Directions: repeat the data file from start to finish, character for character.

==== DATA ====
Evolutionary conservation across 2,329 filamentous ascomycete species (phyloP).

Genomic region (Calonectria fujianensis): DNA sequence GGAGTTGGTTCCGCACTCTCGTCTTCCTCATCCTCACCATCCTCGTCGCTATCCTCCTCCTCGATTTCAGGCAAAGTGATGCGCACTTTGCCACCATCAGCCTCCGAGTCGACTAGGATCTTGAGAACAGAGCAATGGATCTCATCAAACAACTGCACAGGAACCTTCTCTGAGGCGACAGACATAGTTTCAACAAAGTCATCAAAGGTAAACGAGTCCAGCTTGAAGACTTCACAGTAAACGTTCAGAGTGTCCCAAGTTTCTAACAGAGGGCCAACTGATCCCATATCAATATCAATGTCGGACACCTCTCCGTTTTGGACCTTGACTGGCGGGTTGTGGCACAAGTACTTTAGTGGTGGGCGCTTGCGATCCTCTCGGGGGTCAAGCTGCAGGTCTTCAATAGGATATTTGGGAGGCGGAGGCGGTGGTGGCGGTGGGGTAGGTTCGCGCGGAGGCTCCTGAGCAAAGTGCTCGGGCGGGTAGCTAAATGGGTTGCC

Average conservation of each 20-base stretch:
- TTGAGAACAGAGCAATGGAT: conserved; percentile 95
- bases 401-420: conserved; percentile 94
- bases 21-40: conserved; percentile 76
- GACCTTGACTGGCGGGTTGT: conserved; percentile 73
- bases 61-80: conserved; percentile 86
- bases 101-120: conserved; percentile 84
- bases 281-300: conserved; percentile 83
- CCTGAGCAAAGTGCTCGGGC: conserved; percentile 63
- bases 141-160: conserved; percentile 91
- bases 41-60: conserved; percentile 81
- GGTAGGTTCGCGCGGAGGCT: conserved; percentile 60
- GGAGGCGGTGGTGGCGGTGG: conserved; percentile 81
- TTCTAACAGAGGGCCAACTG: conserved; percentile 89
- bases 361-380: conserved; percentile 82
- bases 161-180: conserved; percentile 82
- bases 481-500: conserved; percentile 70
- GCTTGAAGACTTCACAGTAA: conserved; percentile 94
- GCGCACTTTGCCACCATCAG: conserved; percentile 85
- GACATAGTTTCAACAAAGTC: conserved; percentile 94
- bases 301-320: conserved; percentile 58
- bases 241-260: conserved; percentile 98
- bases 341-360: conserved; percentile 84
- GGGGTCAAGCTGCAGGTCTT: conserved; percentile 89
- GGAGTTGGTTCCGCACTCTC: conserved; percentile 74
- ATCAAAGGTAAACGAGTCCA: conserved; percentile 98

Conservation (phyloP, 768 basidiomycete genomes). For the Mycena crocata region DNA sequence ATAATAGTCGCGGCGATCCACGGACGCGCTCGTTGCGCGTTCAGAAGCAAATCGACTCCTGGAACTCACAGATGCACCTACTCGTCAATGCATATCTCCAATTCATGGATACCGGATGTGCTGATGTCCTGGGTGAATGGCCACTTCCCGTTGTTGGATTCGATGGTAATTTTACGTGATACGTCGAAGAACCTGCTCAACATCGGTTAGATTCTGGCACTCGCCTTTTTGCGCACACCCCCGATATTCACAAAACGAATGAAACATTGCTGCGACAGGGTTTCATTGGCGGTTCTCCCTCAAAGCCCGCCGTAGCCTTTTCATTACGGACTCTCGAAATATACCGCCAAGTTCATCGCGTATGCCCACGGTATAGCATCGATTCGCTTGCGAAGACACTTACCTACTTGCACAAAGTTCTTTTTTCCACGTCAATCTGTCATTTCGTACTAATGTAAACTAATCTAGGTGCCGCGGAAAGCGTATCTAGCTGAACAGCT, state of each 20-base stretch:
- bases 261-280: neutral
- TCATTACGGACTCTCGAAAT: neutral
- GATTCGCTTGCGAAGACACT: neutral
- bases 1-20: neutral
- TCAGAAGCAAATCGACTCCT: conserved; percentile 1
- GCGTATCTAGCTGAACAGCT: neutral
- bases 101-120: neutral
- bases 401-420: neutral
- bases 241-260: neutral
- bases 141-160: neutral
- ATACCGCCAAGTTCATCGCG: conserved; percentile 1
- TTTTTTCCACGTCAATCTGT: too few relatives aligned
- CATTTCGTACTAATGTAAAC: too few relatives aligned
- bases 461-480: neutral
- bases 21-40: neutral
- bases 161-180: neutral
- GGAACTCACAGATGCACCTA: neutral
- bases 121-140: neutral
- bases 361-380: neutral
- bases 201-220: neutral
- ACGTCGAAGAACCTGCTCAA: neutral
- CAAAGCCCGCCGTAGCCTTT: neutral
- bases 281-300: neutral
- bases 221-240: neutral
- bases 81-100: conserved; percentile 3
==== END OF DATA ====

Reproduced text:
Evolutionary conservation across 2,329 filamentous ascomycete species (phyloP).

Genomic region (Calonectria fujianensis): DNA sequence GGAGTTGGTTCCGCACTCTCGTCTTCCTCATCCTCACCATCCTCGTCGCTATCCTCCTCCTCGATTTCAGGCAAAGTGATGCGCACTTTGCCACCATCAGCCTCCGAGTCGACTAGGATCTTGAGAACAGAGCAATGGATCTCATCAAACAACTGCACAGGAACCTTCTCTGAGGCGACAGACATAGTTTCAACAAAGTCATCAAAGGTAAACGAGTCCAGCTTGAAGACTTCACAGTAAACGTTCAGAGTGTCCCAAGTTTCTAACAGAGGGCCAACTGATCCCATATCAATATCAATGTCGGACACCTCTCCGTTTTGGACCTTGACTGGCGGGTTGTGGCACAAGTACTTTAGTGGTGGGCGCTTGCGATCCTCTCGGGGGTCAAGCTGCAGGTCTTCAATAGGATATTTGGGAGGCGGAGGCGGTGGTGGCGGTGGGGTAGGTTCGCGCGGAGGCTCCTGAGCAAAGTGCTCGGGCGGGTAGCTAAATGGGTTGCC

Average conservation of each 20-base stretch:
- TTGAGAACAGAGCAATGGAT: conserved; percentile 95
- bases 401-420: conserved; percentile 94
- bases 21-40: conserved; percentile 76
- GACCTTGACTGGCGGGTTGT: conserved; percentile 73
- bases 61-80: conserved; percentile 86
- bases 101-120: conserved; percentile 84
- bases 281-300: conserved; percentile 83
- CCTGAGCAAAGTGCTCGGGC: conserved; percentile 63
- bases 141-160: conserved; percentile 91
- bases 41-60: conserved; percentile 81
- GGTAGGTTCGCGCGGAGGCT: conserved; percentile 60
- GGAGGCGGTGGTGGCGGTGG: conserved; percentile 81
- TTCTAACAGAGGGCCAACTG: conserved; percentile 89
- bases 361-380: conserved; percentile 82
- bases 161-180: conserved; percentile 82
- bases 481-500: conserved; percentile 70
- GCTTGAAGACTTCACAGTAA: conserved; percentile 94
- GCGCACTTTGCCACCATCAG: conserved; percentile 85
- GACATAGTTTCAACAAAGTC: conserved; percentile 94
- bases 301-320: conserved; percentile 58
- bases 241-260: conserved; percentile 98
- bases 341-360: conserved; percentile 84
- GGGGTCAAGCTGCAGGTCTT: conserved; percentile 89
- GGAGTTGGTTCCGCACTCTC: conserved; percentile 74
- ATCAAAGGTAAACGAGTCCA: conserved; percentile 98

Conservation (phyloP, 768 basidiomycete genomes). For the Mycena crocata region DNA sequence ATAATAGTCGCGGCGATCCACGGACGCGCTCGTTGCGCGTTCAGAAGCAAATCGACTCCTGGAACTCACAGATGCACCTACTCGTCAATGCATATCTCCAATTCATGGATACCGGATGTGCTGATGTCCTGGGTGAATGGCCACTTCCCGTTGTTGGATTCGATGGTAATTTTACGTGATACGTCGAAGAACCTGCTCAACATCGGTTAGATTCTGGCACTCGCCTTTTTGCGCACACCCCCGATATTCACAAAACGAATGAAACATTGCTGCGACAGGGTTTCATTGGCGGTTCTCCCTCAAAGCCCGCCGTAGCCTTTTCATTACGGACTCTCGAAATATACCGCCAAGTTCATCGCGTATGCCCACGGTATAGCATCGATTCGCTTGCGAAGACACTTACCTACTTGCACAAAGTTCTTTTTTCCACGTCAATCTGTCATTTCGTACTAATGTAAACTAATCTAGGTGCCGCGGAAAGCGTATCTAGCTGAACAGCT, state of each 20-base stretch:
- bases 261-280: neutral
- TCATTACGGACTCTCGAAAT: neutral
- GATTCGCTTGCGAAGACACT: neutral
- bases 1-20: neutral
- TCAGAAGCAAATCGACTCCT: conserved; percentile 1
- GCGTATCTAGCTGAACAGCT: neutral
- bases 101-120: neutral
- bases 401-420: neutral
- bases 241-260: neutral
- bases 141-160: neutral
- ATACCGCCAAGTTCATCGCG: conserved; percentile 1
- TTTTTTCCACGTCAATCTGT: too few relatives aligned
- CATTTCGTACTAATGTAAAC: too few relatives aligned
- bases 461-480: neutral
- bases 21-40: neutral
- bases 161-180: neutral
- GGAACTCACAGATGCACCTA: neutral
- bases 121-140: neutral
- bases 361-380: neutral
- bases 201-220: neutral
- ACGTCGAAGAACCTGCTCAA: neutral
- CAAAGCCCGCCGTAGCCTTT: neutral
- bases 281-300: neutral
- bases 221-240: neutral
- bases 81-100: conserved; percentile 3